If one has had a loss, you can be fairly assured of at least two things: the kindness and sympathy of family and friends and their generosity. They will be generous with both food and, at least in my case, with plants. I am grateful for everything.
What strikes me, every time I look at this little dish garden, is that it’s one of the better ones that I have seen. The plants are designed to grow in the same sort of light–this is quite often not the case when these little collections are put together.
I have seen them–particularly at the holidays–mixing things like little evergreens, ivies, cyclamen and even kalanchoe all together. It was very pretty, but clearly these plants have different watering and light requirements.
What was good about the evergreen/ivy/cyclamen type arrangement is that it does follow the ” thriller, filler, spiller” combination that we follow when putting together outdoor containers. My dish garden above does the same thing.
The palm and dieffenbachia are the “thrillers,” the peace lily is the “filler,” and the philodendron is the “spiller.”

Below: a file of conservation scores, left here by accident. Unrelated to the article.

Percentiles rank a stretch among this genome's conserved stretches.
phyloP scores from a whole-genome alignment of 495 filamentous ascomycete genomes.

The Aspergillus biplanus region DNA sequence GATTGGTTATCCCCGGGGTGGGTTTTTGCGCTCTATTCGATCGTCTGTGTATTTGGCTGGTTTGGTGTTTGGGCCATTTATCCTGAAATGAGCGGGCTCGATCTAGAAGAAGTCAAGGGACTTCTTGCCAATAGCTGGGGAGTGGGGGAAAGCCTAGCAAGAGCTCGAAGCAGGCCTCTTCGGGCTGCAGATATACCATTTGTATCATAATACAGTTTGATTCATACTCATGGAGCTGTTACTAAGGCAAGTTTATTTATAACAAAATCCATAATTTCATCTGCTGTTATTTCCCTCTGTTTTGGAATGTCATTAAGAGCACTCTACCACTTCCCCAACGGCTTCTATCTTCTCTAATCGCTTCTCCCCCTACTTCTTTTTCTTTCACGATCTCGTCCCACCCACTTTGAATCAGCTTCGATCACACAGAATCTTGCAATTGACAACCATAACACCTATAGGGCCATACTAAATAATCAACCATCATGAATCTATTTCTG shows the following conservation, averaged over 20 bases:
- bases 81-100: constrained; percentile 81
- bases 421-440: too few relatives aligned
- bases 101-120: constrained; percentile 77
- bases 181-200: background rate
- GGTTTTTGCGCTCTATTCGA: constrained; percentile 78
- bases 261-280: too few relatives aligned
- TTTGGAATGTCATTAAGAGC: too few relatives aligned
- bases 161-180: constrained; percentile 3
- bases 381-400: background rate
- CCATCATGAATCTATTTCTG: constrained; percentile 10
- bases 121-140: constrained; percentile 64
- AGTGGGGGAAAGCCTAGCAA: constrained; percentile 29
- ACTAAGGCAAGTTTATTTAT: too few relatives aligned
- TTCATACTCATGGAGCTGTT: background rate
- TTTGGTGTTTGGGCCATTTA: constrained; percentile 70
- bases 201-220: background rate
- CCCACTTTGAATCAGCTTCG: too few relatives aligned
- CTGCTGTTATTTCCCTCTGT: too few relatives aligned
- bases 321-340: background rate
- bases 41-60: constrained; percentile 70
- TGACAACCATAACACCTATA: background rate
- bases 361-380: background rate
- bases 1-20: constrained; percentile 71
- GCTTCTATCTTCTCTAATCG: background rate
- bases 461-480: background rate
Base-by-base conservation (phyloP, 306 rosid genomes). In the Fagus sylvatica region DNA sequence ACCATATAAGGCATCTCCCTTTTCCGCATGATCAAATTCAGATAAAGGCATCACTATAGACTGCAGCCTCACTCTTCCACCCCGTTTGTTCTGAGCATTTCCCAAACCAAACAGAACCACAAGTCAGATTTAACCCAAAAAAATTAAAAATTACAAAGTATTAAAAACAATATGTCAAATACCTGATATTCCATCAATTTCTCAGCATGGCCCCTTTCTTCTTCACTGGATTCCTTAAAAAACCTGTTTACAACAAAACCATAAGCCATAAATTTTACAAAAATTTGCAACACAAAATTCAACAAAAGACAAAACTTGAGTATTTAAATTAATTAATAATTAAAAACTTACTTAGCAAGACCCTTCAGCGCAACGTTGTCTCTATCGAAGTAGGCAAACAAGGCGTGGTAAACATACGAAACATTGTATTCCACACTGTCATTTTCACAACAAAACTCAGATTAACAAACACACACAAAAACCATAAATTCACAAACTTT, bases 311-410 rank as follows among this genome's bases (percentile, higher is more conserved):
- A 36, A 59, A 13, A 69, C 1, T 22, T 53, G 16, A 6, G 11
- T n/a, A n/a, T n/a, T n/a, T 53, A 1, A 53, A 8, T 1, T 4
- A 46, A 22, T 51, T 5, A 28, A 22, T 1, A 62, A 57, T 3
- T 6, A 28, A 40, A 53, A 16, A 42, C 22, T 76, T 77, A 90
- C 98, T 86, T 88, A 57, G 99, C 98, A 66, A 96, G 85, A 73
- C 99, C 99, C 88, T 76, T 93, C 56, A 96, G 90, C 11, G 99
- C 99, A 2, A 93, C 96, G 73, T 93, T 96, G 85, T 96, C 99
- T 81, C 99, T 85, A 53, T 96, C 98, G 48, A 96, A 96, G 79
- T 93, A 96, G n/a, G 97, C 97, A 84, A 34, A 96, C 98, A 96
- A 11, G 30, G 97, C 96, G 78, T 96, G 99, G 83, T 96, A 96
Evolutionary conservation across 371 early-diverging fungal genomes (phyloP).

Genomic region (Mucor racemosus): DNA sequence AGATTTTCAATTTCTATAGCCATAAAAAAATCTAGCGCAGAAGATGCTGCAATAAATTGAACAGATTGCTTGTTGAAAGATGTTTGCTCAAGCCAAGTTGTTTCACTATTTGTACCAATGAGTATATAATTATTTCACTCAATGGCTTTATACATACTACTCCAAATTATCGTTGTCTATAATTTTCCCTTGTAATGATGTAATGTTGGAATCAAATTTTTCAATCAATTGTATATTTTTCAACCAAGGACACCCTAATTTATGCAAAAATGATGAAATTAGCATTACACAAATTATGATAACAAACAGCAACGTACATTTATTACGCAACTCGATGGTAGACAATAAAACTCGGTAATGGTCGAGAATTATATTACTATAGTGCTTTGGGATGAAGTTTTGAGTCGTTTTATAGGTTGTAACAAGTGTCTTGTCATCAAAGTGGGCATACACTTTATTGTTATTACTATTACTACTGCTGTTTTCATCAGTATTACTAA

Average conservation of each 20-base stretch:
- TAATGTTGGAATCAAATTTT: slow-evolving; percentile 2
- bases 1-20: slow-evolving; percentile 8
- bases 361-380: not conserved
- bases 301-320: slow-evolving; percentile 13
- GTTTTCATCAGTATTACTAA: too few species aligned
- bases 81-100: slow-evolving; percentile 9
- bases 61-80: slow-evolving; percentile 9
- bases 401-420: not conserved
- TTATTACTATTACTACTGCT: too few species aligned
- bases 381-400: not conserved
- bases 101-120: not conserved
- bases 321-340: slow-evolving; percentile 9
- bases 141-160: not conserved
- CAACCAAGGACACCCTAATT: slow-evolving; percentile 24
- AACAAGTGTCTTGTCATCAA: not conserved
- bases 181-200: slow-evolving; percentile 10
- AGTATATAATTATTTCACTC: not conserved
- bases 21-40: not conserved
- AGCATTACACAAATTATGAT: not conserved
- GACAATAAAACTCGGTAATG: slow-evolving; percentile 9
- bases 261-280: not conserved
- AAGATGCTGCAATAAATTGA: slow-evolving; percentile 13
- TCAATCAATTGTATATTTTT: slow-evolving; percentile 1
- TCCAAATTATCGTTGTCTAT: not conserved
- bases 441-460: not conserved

You may remember these plants from 18 months or so ago. A neighbor gave me her dish garden after it had really outgrown its “dish,” so to speak. So I individually re-potted all the plants. But her garden had all the good elements of a container planting. It’s “thrillers” are the 2 dracena and palm; its ” fillers” are the maranta (prayer plant), and the peace lily, and the “spiller” is also the philodendron.
So if you are planning to construct an indoor container or dish garden, remember these two things. If you are planting the plants in the same container, make sure that they all want the same conditions (it sounds silly to say, but I see the pros mess this up all the time!) And keep those outdoor container gardening principles in mind. You can’t go wrong with those.
Some of my better houseplants came from such dish gardens that were discarded by neighbors where I lived in town.
I am kind of pleased with this dieffenbachia–even though it does come with loss, of course. But in a sense, once I dismantle this garden, I can always have this plant sort of as a memory (not that I will need it, but still). It’s nicer to have the other plants to remember my neighbor by. At some point, his widow will also pass or move away and the plants will be all that remains of their memories.
I wonder how many people have “memorial” plants?